I hunted with Dick Rivers as many years as I’ve lived with my wife; almost as long as I’d hunted with my late father.
Friends, family and readers have learned, cringed and laughed as they followed our outdoor adventures, successes and miscues for more than a quarter century.
He was a good friend and even better hunting partner. The Spokane physician prepared for hunting seasons with the diligence of a NASA engineer before a launch. He was a voracious reader, intellectually curious, serious and hilarious.
I looked forward to the long drives or returning to camp each night to whip up a new topic of conversation.
As an ardent hunter and angler, he recognized the natural connection to being an active environmentalist.
Most of all, he was imminently dependable.
I couldn’t imagine a hunting season without him, until a disease raised its ugly head. When he bailed out in the middle of our 2009 Blue Mountains elk hunt, I knew it was serious. When he abandoned hope for a 2010 hunt, I realized it was terminal.
In July, I had the privilege of preparing his last dinner.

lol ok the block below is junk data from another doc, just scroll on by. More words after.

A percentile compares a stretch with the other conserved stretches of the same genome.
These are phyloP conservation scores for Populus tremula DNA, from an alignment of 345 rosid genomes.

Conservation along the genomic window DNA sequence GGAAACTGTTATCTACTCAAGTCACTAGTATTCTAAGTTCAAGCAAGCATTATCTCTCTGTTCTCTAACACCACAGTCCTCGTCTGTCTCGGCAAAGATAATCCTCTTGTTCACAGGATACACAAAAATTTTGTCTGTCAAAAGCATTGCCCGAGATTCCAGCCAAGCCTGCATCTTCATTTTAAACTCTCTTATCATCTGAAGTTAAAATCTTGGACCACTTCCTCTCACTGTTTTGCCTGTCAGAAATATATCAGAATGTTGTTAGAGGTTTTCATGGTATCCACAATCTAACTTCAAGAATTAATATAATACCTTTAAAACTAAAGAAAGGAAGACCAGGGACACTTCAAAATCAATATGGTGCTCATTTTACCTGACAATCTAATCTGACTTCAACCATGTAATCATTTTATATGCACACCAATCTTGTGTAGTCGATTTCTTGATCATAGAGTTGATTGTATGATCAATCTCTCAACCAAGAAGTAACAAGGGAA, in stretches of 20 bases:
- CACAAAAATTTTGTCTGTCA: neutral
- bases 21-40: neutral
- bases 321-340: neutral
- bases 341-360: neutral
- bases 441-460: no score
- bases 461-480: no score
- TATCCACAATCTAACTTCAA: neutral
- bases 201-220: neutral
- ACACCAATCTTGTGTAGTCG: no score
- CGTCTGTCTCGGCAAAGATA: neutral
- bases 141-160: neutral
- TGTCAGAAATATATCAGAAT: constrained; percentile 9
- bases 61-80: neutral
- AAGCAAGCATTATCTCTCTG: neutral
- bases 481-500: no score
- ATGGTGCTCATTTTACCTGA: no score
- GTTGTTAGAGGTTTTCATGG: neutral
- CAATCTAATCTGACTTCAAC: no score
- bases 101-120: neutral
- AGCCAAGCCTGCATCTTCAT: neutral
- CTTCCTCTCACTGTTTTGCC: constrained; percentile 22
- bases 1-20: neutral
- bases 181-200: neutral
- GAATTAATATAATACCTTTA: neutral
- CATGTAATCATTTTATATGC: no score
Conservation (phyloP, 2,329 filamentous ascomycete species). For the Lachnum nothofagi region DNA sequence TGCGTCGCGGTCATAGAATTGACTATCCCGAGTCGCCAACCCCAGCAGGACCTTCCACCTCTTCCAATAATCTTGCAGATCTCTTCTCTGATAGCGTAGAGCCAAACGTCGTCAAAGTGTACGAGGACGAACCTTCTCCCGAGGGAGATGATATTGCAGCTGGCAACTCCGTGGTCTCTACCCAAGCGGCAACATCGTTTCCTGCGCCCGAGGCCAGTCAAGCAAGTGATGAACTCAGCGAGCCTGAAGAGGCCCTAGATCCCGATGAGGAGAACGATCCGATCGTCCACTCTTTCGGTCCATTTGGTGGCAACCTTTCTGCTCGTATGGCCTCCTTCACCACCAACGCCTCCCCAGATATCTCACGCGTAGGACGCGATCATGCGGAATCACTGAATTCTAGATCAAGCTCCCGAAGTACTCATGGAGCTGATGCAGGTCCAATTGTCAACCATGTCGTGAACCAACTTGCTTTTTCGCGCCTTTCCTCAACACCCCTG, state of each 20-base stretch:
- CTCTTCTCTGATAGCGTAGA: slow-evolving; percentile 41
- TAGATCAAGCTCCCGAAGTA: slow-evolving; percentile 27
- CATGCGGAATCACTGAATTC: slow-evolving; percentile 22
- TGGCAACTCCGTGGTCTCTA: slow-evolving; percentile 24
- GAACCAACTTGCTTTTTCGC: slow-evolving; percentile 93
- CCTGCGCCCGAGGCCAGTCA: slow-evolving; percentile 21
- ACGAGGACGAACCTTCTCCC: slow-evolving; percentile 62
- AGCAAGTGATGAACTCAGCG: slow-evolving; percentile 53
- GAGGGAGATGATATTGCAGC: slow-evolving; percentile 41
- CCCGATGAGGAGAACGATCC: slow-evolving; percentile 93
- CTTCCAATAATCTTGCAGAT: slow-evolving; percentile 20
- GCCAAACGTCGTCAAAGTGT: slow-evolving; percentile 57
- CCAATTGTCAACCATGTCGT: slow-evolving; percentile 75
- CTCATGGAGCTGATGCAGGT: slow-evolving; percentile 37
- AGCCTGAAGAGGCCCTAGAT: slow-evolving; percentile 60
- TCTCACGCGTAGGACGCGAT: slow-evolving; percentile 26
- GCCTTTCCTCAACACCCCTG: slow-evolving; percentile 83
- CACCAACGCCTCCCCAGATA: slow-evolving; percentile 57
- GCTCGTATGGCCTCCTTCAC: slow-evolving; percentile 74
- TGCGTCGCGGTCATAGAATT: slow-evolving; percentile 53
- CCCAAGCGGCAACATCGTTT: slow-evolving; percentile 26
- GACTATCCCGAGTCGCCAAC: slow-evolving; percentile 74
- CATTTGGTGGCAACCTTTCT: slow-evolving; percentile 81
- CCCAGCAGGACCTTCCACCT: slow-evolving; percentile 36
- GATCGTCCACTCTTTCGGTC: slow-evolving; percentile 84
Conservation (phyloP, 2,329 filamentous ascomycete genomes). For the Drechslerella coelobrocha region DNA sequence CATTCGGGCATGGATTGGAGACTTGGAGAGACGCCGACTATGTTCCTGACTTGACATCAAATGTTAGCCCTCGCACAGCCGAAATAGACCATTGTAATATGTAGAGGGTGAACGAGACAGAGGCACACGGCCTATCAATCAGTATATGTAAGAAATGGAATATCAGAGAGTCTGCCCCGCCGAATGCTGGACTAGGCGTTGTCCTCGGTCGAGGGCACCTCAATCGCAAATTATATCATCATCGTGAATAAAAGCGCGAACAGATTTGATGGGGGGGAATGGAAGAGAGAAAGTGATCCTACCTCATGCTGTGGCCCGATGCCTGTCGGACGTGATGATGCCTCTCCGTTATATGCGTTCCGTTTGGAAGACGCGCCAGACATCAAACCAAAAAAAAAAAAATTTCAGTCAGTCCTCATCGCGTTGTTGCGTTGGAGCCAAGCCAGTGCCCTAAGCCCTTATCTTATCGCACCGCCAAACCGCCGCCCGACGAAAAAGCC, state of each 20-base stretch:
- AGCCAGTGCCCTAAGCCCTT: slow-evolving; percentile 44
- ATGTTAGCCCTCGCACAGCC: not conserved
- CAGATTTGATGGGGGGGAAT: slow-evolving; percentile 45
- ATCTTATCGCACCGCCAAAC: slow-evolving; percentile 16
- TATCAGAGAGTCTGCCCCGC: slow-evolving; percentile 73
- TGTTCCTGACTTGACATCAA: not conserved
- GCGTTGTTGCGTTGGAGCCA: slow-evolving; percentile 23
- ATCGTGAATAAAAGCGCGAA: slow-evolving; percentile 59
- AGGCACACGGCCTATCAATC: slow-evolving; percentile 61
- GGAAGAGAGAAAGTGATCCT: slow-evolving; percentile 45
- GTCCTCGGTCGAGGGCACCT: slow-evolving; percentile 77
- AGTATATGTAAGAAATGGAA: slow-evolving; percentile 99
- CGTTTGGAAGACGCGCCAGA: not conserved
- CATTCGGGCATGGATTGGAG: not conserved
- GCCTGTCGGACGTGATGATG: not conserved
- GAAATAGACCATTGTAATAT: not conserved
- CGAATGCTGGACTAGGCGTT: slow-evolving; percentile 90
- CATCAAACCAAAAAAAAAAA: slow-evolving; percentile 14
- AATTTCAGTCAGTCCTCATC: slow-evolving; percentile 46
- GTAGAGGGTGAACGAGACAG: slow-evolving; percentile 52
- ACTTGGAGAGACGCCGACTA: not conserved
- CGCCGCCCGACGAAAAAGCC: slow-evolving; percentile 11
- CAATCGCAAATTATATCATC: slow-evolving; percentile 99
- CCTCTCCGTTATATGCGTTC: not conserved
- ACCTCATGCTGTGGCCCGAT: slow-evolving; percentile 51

My wife bowed out of the kitchen as I prepared the main course. She knew the elk tenderloin saved for the occasion would be handled with the reverence we bestow on all wild game we harvest.
This choice cut was marinated in tears.
Rivers equated elk tenderloin with gold, partly because it’s the best free-range red meat on the planet, but mostly because it’s been raised by God and spared by the bears and wolves to be harvested by a hunter.
He knew what I had gone through to find and shoot that elk and labor over its carcass with a knife and saw. He knew I’d bloodied my hands to bone out the still-warm meat for half a day in the forest.
He knew how the sweat poured off my brow and how the pack straps dug into my shoulders as I endured five two-mile round trips out of a steep, dark canyon.
“This is the best meat I’ve ever had,” he said that night, choosing his words carefully after slowly chewing several bites.
We’d always said that about our elk. But nothing else about hunting has been the same since Dick Rivers vacated the buddy seat in my pickup.
sponsored According to two 2015 surveys, 62 percent of Americans do not have enough savings to handle an unexpected emergency, much less any long-term plans.